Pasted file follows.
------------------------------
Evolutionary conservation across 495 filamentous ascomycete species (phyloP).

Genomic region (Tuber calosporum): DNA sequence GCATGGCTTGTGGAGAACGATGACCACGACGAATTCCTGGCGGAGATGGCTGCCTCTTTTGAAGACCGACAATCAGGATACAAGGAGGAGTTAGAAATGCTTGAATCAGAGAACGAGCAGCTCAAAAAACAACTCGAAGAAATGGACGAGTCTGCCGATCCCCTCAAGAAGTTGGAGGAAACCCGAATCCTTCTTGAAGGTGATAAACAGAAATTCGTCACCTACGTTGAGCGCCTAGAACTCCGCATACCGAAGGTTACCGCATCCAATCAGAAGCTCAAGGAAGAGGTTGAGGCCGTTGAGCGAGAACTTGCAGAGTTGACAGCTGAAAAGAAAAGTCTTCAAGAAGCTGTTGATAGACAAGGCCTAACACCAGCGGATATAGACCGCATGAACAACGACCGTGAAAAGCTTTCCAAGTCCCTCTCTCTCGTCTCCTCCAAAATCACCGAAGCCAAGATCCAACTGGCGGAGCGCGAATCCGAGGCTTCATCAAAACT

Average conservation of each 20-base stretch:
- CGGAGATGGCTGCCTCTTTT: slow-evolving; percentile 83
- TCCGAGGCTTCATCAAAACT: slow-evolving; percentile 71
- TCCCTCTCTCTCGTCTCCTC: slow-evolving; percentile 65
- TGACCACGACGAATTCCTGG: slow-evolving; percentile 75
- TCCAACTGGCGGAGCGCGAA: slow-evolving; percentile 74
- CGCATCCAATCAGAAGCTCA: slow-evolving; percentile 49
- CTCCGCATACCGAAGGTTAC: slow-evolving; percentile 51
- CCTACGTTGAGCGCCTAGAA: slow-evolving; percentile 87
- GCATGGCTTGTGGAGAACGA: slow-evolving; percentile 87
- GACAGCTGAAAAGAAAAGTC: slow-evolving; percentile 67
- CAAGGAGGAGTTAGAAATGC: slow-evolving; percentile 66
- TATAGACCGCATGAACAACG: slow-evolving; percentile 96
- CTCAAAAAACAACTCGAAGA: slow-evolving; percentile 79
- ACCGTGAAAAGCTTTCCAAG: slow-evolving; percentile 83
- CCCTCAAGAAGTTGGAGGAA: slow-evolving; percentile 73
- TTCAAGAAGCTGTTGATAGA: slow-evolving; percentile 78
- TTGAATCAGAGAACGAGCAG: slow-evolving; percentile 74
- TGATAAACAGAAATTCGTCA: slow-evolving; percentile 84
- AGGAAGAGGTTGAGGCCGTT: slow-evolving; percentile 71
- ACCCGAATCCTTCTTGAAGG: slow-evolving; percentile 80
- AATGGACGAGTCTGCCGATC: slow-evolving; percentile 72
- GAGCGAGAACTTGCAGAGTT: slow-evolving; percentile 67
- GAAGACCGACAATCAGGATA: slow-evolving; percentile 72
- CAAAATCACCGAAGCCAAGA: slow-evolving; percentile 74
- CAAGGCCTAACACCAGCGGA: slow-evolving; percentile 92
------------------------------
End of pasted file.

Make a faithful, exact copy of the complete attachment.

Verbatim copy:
Evolutionary conservation across 495 filamentous ascomycete species (phyloP).

Genomic region (Tuber calosporum): DNA sequence GCATGGCTTGTGGAGAACGATGACCACGACGAATTCCTGGCGGAGATGGCTGCCTCTTTTGAAGACCGACAATCAGGATACAAGGAGGAGTTAGAAATGCTTGAATCAGAGAACGAGCAGCTCAAAAAACAACTCGAAGAAATGGACGAGTCTGCCGATCCCCTCAAGAAGTTGGAGGAAACCCGAATCCTTCTTGAAGGTGATAAACAGAAATTCGTCACCTACGTTGAGCGCCTAGAACTCCGCATACCGAAGGTTACCGCATCCAATCAGAAGCTCAAGGAAGAGGTTGAGGCCGTTGAGCGAGAACTTGCAGAGTTGACAGCTGAAAAGAAAAGTCTTCAAGAAGCTGTTGATAGACAAGGCCTAACACCAGCGGATATAGACCGCATGAACAACGACCGTGAAAAGCTTTCCAAGTCCCTCTCTCTCGTCTCCTCCAAAATCACCGAAGCCAAGATCCAACTGGCGGAGCGCGAATCCGAGGCTTCATCAAAACT

Average conservation of each 20-base stretch:
- CGGAGATGGCTGCCTCTTTT: slow-evolving; percentile 83
- TCCGAGGCTTCATCAAAACT: slow-evolving; percentile 71
- TCCCTCTCTCTCGTCTCCTC: slow-evolving; percentile 65
- TGACCACGACGAATTCCTGG: slow-evolving; percentile 75
- TCCAACTGGCGGAGCGCGAA: slow-evolving; percentile 74
- CGCATCCAATCAGAAGCTCA: slow-evolving; percentile 49
- CTCCGCATACCGAAGGTTAC: slow-evolving; percentile 51
- CCTACGTTGAGCGCCTAGAA: slow-evolving; percentile 87
- GCATGGCTTGTGGAGAACGA: slow-evolving; percentile 87
- GACAGCTGAAAAGAAAAGTC: slow-evolving; percentile 67
- CAAGGAGGAGTTAGAAATGC: slow-evolving; percentile 66
- TATAGACCGCATGAACAACG: slow-evolving; percentile 96
- CTCAAAAAACAACTCGAAGA: slow-evolving; percentile 79
- ACCGTGAAAAGCTTTCCAAG: slow-evolving; percentile 83
- CCCTCAAGAAGTTGGAGGAA: slow-evolving; percentile 73
- TTCAAGAAGCTGTTGATAGA: slow-evolving; percentile 78
- TTGAATCAGAGAACGAGCAG: slow-evolving; percentile 74
- TGATAAACAGAAATTCGTCA: slow-evolving; percentile 84
- AGGAAGAGGTTGAGGCCGTT: slow-evolving; percentile 71
- ACCCGAATCCTTCTTGAAGG: slow-evolving; percentile 80
- AATGGACGAGTCTGCCGATC: slow-evolving; percentile 72
- GAGCGAGAACTTGCAGAGTT: slow-evolving; percentile 67
- GAAGACCGACAATCAGGATA: slow-evolving; percentile 72
- CAAAATCACCGAAGCCAAGA: slow-evolving; percentile 74
- CAAGGCCTAACACCAGCGGA: slow-evolving; percentile 92